Catalonia referendum: Outcry as Spanish high court orders Google to take down voting app

Vote-boosting tool ordered suspended days before contested vote

Jeremy B. White
San Francisco
Saturday 30 September 2017 16:50
Comments
Supporters of Catalan independence at a rally in favour of the banned October 1 independence referendum in Barcelona, Spain September on 29, 2017
Supporters of Catalan independence at a rally in favour of the banned October 1 independence referendum in Barcelona, Spain September on 29, 2017

Days before the region of Catalonia plans to hold a disputed independence vote, a Spanish court has ordered Google to delete an app intended to boost turnout.

Catalonia’s High Court ordered the tech company to stop offering an app being used to help people cast votes in the election, saying it violated a court order seeking to suspend the vote. Catalan leader, Carles Puigdemont, had sent a tweet earlier this week to his 350,000 followers encouraging them to use the tool.

“Do you want to know where you have to go to vote? Download the app update every day to receive updates”, Mr Puigdemont said.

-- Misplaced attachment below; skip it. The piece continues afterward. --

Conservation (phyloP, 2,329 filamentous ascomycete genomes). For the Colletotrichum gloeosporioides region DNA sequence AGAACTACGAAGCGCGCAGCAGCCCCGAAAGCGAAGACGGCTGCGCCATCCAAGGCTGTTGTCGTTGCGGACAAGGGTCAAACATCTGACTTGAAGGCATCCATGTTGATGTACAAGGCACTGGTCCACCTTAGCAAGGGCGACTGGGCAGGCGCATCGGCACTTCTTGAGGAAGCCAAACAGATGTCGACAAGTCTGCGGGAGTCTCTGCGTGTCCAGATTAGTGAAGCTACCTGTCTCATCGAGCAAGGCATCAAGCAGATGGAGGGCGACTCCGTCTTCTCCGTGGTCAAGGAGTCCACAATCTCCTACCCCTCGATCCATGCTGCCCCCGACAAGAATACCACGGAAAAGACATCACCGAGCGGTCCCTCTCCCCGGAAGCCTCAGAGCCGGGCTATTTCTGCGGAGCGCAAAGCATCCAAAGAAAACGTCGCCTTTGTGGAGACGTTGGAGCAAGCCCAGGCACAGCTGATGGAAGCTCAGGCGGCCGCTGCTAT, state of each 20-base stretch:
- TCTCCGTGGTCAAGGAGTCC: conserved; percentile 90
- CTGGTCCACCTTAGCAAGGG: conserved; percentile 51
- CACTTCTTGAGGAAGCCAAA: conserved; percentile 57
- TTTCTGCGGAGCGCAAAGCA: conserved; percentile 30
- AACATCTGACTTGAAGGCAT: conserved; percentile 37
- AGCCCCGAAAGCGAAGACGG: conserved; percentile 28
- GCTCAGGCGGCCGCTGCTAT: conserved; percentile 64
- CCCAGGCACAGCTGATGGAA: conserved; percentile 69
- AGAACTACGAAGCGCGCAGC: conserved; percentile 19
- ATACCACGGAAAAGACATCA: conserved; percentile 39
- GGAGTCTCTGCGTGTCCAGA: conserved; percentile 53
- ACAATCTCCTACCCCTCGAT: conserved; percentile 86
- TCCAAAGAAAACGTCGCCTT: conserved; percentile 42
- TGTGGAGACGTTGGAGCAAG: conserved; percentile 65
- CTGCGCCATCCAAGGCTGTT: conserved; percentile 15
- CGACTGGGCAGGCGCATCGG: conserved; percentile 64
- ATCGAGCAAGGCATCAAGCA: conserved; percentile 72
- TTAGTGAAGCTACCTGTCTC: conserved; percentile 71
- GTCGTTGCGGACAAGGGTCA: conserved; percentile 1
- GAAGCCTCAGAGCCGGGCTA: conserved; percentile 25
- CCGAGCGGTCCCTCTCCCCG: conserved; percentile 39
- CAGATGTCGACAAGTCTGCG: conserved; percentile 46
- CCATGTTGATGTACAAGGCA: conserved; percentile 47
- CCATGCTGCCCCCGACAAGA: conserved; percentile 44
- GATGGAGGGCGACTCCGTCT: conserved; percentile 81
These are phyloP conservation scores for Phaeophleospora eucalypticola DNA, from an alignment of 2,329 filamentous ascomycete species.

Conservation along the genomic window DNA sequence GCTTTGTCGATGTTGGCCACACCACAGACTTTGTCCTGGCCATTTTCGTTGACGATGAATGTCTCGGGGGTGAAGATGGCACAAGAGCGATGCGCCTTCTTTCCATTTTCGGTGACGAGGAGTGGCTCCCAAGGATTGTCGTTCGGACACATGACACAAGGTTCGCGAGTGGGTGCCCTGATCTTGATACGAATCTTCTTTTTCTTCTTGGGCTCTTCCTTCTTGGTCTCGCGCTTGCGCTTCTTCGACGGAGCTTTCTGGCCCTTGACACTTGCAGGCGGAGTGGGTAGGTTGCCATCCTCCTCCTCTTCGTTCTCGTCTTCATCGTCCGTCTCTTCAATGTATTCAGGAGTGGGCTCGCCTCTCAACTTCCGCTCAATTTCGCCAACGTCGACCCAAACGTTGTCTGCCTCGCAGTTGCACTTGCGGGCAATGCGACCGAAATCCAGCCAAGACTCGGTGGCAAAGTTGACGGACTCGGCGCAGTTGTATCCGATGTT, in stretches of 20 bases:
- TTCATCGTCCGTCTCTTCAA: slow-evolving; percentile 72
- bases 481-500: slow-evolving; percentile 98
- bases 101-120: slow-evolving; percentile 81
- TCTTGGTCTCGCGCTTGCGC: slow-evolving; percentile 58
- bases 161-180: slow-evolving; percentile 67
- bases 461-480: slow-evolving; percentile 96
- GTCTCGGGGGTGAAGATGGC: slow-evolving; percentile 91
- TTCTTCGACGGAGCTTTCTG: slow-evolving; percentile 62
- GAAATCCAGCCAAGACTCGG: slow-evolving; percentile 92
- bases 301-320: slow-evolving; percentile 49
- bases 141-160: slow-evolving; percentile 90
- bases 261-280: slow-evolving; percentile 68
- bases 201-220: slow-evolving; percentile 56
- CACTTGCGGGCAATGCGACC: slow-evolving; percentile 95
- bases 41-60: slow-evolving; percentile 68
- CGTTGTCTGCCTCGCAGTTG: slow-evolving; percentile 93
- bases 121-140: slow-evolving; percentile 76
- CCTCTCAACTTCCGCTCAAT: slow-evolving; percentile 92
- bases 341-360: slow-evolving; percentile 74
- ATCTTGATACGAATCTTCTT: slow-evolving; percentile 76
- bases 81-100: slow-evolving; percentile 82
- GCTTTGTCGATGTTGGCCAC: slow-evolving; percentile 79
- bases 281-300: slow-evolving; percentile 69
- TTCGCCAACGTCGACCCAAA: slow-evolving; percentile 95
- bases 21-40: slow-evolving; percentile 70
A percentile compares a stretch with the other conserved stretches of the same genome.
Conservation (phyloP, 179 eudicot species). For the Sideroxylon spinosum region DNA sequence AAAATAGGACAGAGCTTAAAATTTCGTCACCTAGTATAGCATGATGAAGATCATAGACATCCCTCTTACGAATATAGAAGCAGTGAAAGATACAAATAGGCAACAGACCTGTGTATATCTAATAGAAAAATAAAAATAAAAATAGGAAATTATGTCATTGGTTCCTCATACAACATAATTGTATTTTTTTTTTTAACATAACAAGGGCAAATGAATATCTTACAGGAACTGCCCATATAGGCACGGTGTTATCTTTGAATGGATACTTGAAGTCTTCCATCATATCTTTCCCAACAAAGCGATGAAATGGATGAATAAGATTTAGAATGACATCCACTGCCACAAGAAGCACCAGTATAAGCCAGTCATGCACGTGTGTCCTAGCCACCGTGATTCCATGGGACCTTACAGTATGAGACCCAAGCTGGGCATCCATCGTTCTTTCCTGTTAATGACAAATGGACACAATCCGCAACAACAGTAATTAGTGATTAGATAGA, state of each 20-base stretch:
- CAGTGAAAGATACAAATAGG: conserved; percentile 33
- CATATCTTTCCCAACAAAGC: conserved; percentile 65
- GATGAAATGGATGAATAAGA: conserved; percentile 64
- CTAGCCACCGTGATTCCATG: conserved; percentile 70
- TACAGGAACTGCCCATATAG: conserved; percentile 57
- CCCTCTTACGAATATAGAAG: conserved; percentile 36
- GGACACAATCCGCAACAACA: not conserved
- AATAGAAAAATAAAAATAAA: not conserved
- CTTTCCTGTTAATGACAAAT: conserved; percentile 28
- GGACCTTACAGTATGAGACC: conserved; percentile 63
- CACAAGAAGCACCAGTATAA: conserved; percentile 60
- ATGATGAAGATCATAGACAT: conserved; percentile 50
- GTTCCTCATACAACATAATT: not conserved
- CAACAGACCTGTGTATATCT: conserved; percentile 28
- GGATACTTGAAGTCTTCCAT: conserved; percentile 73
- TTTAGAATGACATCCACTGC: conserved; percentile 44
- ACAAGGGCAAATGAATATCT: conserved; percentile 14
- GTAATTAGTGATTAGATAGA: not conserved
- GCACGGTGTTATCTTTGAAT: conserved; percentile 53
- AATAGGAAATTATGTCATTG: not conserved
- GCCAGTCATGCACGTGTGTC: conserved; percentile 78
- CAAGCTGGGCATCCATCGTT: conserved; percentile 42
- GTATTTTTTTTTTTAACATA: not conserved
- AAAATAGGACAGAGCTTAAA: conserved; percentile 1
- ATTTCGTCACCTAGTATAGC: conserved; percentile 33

Google said in a statement that “We only remove content from our platforms to comply with a valid court order or when it violates our policies”.

The order represented another attempt by Spain’s government to block a planned independence vote that it deems to be illegal. Separatists in the territory, which has a distinct language and culture, have long agitated for higher levels of autonomy.

Critics of the takedown order flooded the app’s comments section, decrying what they called an effort by the Spanish government to suppress a legitimate democratic movement.

“Disgraceful that it is not available in Spain. Basic restriction on freedom of speech”, a commenter named Carlos Ubeda wrote. Multiple people weighed in with the phrase “Shame on Google”.

Leaders in Catalonia have continued to defy Madrid and press ahead with preparations for the balloting.

“The government’s commitment is very clear: people will be able to vote,” Joaquim Forn - a member of the Catalonia's regional government - told reporters, according to the Associated Press.

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